“Life can be real / on a snowmobile,” croons Canadian music legend Stompin’ Tom Connors in one of his many songs about Canadian life and culture. As someone who occasionally dabbles in songwriting myself, I have often had a chuckle when I hear that line with a bit of forced rhyme. What does “life can be real” mean anyway?
But the more that I have thought about it these days, the truer it seems to be. Personally, the feeling of fresh air against my face on the snowmobile feels like real life. My travel follows the natural contours of the land rather than human-built infrastructure. Life on the snowmobile certainly feels more real than when I am sitting in a chair with a screen in front of me, something I regrettably do my fair share of.
Increasingly in today’s culture, we can understand what we do and say online to be real life. This has been accentuated during the pandemic years, when things like church worship, school and family get-togethers moved online. But online interactions are not real life, at least not in the same way as interacting with the world we live in—like on a snowmobile.
In fact, much of what we see online is not real at all. Pictures are touched up and viewed through filters. The image we see on Instagram is not necessarily a true representation of what was in front of the camera when the picture was taken. And even if images are unfiltered, they are carefully curated to portray an image that we want the public to see—a presentable good life. It looks good, but is it real?
The echo-chambers of social media also have another effect of spreading misinformation or creating alternate realities out of facts and figures plucked when convenient. We can no longer even agree on the basic truth of reality.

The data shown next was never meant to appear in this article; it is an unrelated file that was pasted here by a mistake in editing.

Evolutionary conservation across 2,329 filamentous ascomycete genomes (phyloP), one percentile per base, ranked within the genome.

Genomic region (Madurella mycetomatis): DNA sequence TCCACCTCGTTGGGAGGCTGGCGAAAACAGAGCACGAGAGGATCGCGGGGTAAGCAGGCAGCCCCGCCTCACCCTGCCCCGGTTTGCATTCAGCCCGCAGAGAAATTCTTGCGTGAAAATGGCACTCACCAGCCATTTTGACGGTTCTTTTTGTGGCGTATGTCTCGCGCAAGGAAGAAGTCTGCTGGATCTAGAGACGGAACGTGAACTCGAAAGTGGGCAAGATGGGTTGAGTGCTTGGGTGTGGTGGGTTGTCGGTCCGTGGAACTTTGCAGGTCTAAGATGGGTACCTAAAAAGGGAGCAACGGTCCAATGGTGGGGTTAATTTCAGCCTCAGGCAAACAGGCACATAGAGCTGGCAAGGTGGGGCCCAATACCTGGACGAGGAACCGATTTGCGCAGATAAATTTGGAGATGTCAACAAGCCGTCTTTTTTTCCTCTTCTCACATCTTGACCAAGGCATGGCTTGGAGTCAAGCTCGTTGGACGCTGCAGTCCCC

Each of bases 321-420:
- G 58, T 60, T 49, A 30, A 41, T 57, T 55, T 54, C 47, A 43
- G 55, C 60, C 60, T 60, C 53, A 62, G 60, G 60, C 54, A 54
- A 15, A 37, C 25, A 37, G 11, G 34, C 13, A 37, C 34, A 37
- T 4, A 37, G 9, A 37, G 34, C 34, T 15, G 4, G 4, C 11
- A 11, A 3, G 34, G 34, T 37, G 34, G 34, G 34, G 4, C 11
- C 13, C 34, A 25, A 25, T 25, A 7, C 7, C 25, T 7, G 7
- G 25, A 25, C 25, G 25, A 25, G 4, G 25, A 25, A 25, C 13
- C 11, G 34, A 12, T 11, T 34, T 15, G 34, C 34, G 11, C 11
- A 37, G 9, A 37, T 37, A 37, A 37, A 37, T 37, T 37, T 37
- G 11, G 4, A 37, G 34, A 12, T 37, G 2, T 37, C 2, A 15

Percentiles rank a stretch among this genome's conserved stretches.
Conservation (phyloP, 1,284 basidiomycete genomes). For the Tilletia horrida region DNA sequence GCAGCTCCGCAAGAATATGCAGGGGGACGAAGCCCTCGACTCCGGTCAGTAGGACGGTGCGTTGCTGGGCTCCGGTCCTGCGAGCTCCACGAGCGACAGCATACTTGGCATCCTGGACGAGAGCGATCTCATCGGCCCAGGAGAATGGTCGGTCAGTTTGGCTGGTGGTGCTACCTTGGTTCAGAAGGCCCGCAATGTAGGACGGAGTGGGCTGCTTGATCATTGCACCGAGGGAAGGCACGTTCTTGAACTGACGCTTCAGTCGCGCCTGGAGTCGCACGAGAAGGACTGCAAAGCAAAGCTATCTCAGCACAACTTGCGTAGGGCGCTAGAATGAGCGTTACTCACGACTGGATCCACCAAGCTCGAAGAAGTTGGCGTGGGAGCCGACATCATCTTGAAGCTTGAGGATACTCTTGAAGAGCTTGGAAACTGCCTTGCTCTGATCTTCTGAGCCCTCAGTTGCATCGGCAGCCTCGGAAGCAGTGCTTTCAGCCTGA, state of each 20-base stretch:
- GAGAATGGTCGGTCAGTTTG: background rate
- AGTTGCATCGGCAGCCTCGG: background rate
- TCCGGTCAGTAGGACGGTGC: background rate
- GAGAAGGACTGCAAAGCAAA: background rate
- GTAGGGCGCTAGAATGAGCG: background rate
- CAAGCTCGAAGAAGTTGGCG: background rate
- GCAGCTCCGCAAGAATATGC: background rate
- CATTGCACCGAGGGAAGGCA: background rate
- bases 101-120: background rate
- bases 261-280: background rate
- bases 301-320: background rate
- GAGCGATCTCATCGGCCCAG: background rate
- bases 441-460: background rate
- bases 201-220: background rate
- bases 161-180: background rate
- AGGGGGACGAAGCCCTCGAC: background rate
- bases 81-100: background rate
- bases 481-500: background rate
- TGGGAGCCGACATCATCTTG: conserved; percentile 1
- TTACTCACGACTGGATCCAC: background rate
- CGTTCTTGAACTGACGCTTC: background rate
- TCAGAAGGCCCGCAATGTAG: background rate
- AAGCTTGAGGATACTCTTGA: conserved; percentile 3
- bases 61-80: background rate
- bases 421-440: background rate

As an example, in Saskatchewan, Premier Scott Moe recently proclaimed that vaccines were not effective in reducing the transmission of COVID-19. Epidemiologists came to a different conclusion. These two versions of reality influenced how each thought we should navigate public-health policy over the near future.
I sometimes wonder what reality someone is living with when they come to the conclusion it is okay to brandish a swastika or other symbol of hate in a public place. That person and I are certainly not starting from the same underlying base of truth about the past and present.
Our churches are not immune from these broader societal trends. We don’t necessarily come to a worship service with the same understanding of what is real as the person sitting next to us. A challenge for our congregations is to become places where people can bring their whole authentic selves without a need to present a carefully curated public image.
The presence of Christ is a place where you can experience real life. We also need to continue efforts to dialogue well when we disagree. This involves recognizing when we have different understandings of what is real in life. Jesus came that we might have life and have it abundantly (John 10:10). Can we say that within our church, life can be real?
Curtis Wiens is chair of the Mennonite Church Saskatchewan Pastoral Leadership Commission. He likes to occasionally take the snowmobile out for a rip.